So, yes, at long last I am done with major rewrites on ABSENT. I would be amiss if I didn’t give a shout-out to my Beta readers. The changes I’ve made to the novel are substantial and many were inspired by the insightful feedback I received on the previous draft. So, thank you Steve, Cath, George, Micah, Christian, Eric, Kris, Barbara, and Phil — as well as my crit groups from the Vegas workshop and Paradise Lost II.

Okay. So, my reward for finishing the draft is a weekend spent grading exams, followed by heavy manuscript editing…thus, no time to waste!

Back to work.

Wine Country: Dry Creek Valley

WP_20130215_027To yield 2 1/2 perfect days in Sonoma County, add one part gorgeous weather, two parts luscious wine, three parts incredible food, and a final dash of serendipitous encounters.  Stir well and season to taste.

Even our travel day on our trip out to California was great.  Our flight was on time, our seats not too horrible, and Delta served everyone on board champagne and chocolates in honor of Valentines Day.  Once we finished battling traffic up from SF, we found an impromptu tasting of Gary Farrell’s awesome boutique pinots awaiting us at the hotel.

The evening wrapped up with a wild boar chop at Scopa in Healdsburg that was one of the most delicious, juicy cuts of meat I’ve been served anywhere.

WP_20130215_022Jet-lagged, we were up and at ’em early the next day.  A breakfast of fresh huckleberry scones and yogurt at our B & B (the Farmhouse Inn in Forestville) set us up right for our first tour and tasting at Ridge – home of one of the famed winners of California wines over French ones in the 1976 Judgement of Paris.

Ridge hasn’t been slacking since then and the Zins were delicious.  We also ended up making friends with our fellow tasters, two nurses from SF up in the Dry Creek Valley for the day.  They just happened to be going to the same winery as us next (Preston), where one of the girl’s grandfather was a wine club member.  They invited us along for their private tour of Preston’s sustainable farm and we ended up spending the whole afternoon together.


It was a perfect day — bright sun, blue skies, warm weather.  The farm was beautiful, full of frolicking lambs and chickens.  Oh, and the wine was as wonderful as last year.  We bought a case and they even gave us the wine club discount on it because of our new buddies.  Thanks, Evan and Mel! WP_20130215_040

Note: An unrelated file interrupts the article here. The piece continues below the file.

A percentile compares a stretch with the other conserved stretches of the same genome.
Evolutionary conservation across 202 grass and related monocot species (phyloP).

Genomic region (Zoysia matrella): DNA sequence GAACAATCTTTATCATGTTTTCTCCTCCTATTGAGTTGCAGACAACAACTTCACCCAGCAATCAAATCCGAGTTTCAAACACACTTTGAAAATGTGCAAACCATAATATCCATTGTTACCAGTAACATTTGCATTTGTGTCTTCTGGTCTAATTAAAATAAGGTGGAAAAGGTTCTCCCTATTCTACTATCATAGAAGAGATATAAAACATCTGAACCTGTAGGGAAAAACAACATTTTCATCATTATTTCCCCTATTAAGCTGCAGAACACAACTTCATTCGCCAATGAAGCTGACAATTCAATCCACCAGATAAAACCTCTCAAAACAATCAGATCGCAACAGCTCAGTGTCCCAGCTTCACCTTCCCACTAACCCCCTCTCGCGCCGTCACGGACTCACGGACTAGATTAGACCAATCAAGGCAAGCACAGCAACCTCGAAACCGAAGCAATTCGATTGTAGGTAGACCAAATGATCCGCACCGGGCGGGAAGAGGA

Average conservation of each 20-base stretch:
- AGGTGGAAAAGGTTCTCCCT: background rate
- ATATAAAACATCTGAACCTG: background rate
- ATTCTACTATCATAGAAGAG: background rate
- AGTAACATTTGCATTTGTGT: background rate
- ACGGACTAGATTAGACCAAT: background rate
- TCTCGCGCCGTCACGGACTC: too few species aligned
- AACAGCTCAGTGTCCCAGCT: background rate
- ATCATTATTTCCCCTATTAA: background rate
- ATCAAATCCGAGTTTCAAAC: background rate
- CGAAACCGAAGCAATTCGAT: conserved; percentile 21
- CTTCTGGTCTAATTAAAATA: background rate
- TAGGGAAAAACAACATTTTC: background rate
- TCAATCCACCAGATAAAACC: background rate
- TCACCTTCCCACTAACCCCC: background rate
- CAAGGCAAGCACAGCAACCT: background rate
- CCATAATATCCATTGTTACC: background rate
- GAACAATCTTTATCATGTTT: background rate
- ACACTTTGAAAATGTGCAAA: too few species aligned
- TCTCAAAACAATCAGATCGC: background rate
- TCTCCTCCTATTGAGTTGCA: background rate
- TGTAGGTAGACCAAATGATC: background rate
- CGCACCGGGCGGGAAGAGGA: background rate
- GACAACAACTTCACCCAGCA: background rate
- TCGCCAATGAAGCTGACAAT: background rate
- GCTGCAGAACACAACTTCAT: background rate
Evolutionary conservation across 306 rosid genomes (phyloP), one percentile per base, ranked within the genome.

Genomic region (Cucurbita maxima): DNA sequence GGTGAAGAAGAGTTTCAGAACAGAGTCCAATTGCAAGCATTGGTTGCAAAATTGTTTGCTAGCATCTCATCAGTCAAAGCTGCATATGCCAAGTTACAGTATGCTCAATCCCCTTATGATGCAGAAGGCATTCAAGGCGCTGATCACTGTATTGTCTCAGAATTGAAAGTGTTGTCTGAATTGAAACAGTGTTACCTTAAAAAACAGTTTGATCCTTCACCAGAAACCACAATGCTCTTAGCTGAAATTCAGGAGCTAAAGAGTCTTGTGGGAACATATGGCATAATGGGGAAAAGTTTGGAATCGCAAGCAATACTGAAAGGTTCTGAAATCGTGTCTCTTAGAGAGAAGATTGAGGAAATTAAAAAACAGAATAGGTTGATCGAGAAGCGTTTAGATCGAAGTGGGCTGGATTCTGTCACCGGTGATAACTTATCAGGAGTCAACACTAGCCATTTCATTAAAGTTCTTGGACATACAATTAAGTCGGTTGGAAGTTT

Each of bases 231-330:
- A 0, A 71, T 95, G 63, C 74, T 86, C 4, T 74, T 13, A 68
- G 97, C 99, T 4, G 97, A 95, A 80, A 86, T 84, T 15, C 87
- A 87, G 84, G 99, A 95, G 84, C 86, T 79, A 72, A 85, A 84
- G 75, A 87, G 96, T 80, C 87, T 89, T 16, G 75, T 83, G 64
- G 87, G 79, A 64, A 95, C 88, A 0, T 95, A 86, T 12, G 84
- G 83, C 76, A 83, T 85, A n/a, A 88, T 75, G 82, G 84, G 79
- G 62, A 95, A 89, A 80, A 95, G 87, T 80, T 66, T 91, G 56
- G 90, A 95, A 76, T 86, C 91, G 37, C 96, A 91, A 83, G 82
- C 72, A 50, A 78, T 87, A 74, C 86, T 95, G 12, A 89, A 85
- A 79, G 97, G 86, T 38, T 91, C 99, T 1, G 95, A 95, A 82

Dinner that night at the Farmhouse Inn’s Michelin starred restaurant was a relaxing end to the day.  Or, almost the end.  Upon returning to our room, we found the staff had kindled a fire in our wood burning fireplace and laid out all the essentials to make s’mores.

As we woke before dawn the next day, we wondered if Day Two could possibly top Day One.  After breakfast (lemon poppy seed muffins and citrus salad) at the Farmhouse, we headed up to Armstrong Redwood Forest to walk off some of the calories we’d been wolfing down.  It was freezing cold, but silent, still, and peaceful in the woods.

To warm up, we drove over to J Vineyards for a tasting of their sparkling wines paired with a three course lunch.  Our tasting buddies this time were fellow New Yorkers.

WP_20130215_011There were two big problems with the tasting at J.  First, the wines were really, really good.  Second, the pours were big.  You do the math.  We had to spend about an hour and a half in the parking lot sobering up before we could drive back to the Farmhouse.  However, I suppose if the day’s biggest inconvenience is having to push your spa appointment back and being “stuck” in a beautifully landscaped setting amidst vines under a warm sun for a few hours…well, life isn’t too bad.

The day seemed like it might end on a downbeat, as our dinner at locally popular Zazu restaurant was a bit of a miss (bad service and mediocre food)…but then we got back to our room and found freshly baked cookies and milk waiting for us.

WP_20130215_003We woke this morning to a deep and lovely fog, as well as the plaintive cries of Charlotte, the Farmhouse cat.  As we pack up, she watches us from her perch on the end of the bed, occasionally licking her paw in contentment.  I know how she feels.

Today we head east to Carneros.  Assuming our stomachs can keep up with our itinerary, we’ve got two more days of excessive eating and drinking.  Wish us luck!


Been meaning to post a quick update, but have been doing such a good impersonation of a chicken with its head cut off that I haven’t found time – plus, its hard to type when you have little chicken feet 😉